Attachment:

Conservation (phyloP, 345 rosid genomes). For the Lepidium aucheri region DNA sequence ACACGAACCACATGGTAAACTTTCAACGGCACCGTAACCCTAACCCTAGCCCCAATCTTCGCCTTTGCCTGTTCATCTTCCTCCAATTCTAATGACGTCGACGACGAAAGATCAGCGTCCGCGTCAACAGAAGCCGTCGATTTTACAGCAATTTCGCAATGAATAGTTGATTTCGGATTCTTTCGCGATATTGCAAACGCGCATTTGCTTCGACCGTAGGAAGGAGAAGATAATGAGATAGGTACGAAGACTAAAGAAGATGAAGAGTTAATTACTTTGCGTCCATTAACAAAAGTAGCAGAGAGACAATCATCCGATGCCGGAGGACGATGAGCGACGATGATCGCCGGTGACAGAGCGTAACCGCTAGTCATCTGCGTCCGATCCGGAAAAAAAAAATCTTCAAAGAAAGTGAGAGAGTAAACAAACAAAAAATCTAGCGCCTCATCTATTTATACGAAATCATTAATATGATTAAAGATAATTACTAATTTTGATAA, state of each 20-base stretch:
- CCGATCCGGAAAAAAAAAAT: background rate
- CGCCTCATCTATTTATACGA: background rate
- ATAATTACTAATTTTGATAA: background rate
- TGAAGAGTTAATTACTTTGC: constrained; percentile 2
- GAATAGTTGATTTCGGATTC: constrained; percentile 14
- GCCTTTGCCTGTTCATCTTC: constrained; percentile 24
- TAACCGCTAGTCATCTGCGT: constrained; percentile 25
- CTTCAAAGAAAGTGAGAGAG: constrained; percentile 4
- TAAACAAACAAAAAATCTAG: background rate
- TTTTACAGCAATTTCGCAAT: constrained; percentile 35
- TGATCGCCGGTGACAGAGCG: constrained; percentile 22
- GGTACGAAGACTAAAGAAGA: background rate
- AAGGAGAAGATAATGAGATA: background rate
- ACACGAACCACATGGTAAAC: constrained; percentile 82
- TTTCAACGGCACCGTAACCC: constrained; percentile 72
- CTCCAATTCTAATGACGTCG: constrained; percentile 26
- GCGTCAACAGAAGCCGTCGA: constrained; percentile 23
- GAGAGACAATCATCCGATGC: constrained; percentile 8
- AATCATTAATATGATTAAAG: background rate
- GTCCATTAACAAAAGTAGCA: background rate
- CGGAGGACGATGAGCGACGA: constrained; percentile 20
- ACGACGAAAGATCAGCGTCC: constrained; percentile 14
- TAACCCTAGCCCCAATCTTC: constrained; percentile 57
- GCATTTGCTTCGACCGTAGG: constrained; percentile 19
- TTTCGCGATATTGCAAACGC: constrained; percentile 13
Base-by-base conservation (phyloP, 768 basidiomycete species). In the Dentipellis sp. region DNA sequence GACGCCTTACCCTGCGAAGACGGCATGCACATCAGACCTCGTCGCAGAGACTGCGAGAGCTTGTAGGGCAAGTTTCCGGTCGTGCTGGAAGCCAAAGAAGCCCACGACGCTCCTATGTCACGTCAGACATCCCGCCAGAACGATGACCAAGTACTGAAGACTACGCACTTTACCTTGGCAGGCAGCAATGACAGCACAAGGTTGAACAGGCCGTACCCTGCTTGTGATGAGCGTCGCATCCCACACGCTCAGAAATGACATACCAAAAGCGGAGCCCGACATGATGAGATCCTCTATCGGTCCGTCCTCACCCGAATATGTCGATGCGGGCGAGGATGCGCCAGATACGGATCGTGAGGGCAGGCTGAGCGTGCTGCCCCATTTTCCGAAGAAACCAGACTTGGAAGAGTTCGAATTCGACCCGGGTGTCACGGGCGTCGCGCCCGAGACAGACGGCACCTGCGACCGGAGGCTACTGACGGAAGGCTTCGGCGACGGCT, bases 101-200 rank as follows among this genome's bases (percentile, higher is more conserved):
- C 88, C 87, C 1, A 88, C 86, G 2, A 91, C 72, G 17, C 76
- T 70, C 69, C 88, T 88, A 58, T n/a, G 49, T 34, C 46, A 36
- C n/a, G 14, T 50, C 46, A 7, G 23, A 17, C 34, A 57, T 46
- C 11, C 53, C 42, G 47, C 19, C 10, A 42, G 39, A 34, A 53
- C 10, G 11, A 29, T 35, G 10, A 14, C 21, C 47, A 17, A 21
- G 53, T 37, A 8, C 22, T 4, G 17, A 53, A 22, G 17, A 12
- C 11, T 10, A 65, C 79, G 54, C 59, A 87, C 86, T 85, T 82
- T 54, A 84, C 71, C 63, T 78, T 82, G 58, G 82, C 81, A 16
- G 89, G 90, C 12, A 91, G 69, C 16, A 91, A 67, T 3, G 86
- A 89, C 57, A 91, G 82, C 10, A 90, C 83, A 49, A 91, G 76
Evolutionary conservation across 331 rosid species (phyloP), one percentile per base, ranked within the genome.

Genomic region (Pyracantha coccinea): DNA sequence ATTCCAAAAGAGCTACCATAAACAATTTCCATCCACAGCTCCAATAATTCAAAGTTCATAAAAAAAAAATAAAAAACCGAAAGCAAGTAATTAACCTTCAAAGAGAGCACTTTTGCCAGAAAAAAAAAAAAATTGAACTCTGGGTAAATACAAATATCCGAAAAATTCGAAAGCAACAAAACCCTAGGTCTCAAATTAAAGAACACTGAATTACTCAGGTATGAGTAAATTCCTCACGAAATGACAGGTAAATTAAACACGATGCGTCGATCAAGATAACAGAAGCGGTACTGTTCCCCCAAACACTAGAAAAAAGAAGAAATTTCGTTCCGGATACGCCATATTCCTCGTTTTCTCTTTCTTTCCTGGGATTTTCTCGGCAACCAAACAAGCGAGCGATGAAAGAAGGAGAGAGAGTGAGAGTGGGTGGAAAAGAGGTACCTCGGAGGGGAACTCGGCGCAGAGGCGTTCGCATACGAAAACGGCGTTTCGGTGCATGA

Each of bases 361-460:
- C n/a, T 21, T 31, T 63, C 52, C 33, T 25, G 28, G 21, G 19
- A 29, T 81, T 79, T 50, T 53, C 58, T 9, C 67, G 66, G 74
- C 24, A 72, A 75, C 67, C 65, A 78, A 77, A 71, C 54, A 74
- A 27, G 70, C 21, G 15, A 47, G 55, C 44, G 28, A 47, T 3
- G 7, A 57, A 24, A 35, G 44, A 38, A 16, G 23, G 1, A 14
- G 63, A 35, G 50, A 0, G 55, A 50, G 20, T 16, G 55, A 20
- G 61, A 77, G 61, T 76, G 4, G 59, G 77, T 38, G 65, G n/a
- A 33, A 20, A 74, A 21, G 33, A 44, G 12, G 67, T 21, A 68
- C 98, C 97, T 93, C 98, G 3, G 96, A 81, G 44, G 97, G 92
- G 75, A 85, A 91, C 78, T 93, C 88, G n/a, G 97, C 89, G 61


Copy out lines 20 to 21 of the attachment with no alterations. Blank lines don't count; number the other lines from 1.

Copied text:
- AATCATTAATATGATTAAAG: background rate
- GTCCATTAACAAAAGTAGCA: background rate